Of course, it is important to point out that the fearful and isolated Republican establishment is as deaf to this opportunity as anybody else.  With the Chick-fil-A situation offering a golden opportunity to the Mitt Romney Campaign, the RNC, and other Republicans -- namely, to rally many often disparate conservative groups -- Romney sprinted to the microphones to proclaim that the Chick-fil-A issue "is not part of my campaign."

Obviously, the consultant driven campaign was afraid of offending soccer moms in southern Ohio, which apparently happens whenever Republicans actually tell the truth about the philosophies and realities of big-government liberalism in application.  This is a fear that conservatives must get over.  We must all recognize the critical connection of property rights and limited government with all of our issues, regardless of which specific issues drive us individually.

Founder John Adams stated that "the moment the idea is admitted into society that property is not as sacred as the law of God ... anarchy and tyranny commence."  He also said famously that "our Constitution was made only for a moral and religious people."  The two are not contradictory; either we embrace both, or "we're all being audited now."

C. Edmund Wright is author of WTF? How Karl Rove and the Establishment Lost...Again.  He gave the keynote speech to the Florida Tea Party Convention in 2011 on property rights being what all conservatives have in common.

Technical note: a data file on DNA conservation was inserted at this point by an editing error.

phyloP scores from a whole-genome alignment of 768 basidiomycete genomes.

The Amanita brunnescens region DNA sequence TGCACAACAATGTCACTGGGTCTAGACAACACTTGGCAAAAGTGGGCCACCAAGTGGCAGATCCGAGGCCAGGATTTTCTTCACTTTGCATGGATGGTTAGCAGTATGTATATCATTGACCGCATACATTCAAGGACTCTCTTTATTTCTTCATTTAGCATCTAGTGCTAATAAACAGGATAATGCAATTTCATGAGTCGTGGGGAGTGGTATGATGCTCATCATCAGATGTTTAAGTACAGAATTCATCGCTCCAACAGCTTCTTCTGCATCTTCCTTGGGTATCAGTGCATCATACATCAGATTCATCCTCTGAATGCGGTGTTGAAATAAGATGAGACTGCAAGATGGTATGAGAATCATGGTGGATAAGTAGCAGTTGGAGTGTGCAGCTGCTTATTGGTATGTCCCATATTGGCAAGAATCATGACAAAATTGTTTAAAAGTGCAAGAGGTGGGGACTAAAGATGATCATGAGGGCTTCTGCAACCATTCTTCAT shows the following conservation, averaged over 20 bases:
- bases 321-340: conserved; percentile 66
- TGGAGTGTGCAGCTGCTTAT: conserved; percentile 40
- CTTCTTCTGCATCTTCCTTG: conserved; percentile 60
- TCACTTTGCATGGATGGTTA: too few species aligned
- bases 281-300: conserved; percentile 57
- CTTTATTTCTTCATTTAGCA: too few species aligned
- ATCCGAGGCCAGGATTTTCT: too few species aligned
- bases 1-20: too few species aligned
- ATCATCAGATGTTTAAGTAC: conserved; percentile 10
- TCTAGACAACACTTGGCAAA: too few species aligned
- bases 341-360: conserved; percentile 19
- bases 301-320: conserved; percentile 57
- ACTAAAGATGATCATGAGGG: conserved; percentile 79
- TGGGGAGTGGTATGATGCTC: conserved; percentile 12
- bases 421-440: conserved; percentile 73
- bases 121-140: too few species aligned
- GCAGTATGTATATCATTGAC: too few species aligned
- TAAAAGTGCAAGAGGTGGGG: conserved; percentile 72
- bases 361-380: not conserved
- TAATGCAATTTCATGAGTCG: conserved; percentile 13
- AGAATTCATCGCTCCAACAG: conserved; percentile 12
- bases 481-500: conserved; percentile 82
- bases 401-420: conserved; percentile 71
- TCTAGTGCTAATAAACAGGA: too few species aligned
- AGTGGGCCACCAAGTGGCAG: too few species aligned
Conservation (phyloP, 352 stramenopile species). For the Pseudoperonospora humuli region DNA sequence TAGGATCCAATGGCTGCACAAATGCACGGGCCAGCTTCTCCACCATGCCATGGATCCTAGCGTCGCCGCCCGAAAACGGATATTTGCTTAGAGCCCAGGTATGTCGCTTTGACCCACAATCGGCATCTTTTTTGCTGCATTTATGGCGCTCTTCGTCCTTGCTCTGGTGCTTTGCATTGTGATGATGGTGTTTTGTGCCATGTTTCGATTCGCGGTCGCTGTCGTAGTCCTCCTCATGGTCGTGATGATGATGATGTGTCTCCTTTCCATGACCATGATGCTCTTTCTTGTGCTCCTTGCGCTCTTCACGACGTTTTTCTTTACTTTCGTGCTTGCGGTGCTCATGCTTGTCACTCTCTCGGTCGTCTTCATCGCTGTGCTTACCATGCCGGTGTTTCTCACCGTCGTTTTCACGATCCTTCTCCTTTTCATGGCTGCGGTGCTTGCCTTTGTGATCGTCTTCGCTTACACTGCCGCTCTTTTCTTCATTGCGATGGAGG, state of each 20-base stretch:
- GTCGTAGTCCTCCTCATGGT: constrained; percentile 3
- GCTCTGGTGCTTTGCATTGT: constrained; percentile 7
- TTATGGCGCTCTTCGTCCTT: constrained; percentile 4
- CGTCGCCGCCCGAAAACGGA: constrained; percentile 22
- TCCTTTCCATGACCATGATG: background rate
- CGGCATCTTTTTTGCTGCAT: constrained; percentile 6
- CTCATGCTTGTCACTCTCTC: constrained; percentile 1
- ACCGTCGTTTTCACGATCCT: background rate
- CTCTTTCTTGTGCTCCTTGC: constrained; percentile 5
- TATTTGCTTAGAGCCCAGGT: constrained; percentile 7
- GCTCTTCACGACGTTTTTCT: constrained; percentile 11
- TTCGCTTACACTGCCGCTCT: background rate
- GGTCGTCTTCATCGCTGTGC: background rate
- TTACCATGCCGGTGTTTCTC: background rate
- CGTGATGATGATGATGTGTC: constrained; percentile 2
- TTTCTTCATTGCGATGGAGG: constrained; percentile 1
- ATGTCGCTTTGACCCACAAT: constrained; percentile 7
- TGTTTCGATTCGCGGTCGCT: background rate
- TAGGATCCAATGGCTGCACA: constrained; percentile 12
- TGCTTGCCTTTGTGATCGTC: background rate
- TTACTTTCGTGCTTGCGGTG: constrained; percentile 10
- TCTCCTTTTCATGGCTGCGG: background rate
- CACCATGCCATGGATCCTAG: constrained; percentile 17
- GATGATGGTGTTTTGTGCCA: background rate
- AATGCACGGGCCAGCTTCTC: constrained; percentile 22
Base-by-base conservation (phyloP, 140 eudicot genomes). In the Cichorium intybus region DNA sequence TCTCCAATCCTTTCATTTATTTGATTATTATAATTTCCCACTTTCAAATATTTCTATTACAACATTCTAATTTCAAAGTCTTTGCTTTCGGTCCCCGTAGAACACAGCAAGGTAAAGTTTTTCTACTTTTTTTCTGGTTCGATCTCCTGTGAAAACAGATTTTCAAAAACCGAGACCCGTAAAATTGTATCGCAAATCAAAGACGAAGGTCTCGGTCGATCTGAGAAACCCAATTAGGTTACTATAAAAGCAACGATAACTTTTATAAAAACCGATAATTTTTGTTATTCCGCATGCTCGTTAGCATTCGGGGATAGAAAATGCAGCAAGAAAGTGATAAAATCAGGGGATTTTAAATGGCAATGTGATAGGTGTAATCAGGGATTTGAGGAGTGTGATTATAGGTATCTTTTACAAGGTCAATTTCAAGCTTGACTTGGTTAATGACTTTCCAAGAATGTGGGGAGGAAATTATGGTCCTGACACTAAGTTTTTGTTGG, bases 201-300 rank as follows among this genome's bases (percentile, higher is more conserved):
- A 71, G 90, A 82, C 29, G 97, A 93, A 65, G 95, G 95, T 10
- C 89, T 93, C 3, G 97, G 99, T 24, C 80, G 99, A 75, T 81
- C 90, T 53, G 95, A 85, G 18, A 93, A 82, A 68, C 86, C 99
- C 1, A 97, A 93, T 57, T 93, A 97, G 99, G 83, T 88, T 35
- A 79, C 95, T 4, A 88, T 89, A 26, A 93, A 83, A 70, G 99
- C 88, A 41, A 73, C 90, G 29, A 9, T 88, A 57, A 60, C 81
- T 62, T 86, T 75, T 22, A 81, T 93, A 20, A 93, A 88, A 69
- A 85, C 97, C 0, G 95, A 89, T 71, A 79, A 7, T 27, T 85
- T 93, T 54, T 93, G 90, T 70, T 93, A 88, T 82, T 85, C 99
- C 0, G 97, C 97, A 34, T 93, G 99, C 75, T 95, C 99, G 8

If there's one foundational lesson for conservatives of various stripes to glean from the recent revelations about the atrocities routinely committed by the IRS, it's that there are reasons the Founders considered property rights among the most sacred of all rights -- and rights that a limited government must protect.  Several groups focused on "values voters" and "moral issues" have learned recently just how difficult it is to accomplish anything for their values when the IRS is using the awesome weight of a massive federal government to confiscate resources, perform harassment audits, and withhold non-profit status. 

Succinctly, if the IRS owns your property, the IRS owns you to a great extent, and you are of limited value to anyone or any cause you hold dear.  Property is what we exchange our time and your talent for -- in other words, what we have bartered for part of our life.  Thus, we should consider property rights as "the sanctity of life outside the womb."  It too, is precious, and is indeed a moral issue -- not merely a "fiscal" one, though you rarely here it couched in such terms.

Dr. James Dobson is now learning how impotent even his extraordinary organization can become when being bureaucratically "Gosnelled" by the IRS.  As his son Ryan recently told TheBlaze, their organization was put through a grueling 18-month ordeal in attempting to obtain approval for a 501(c)(4), even though the application was routine for Dobson, and they were being represented by an attorney with 26 years of non-profit experience.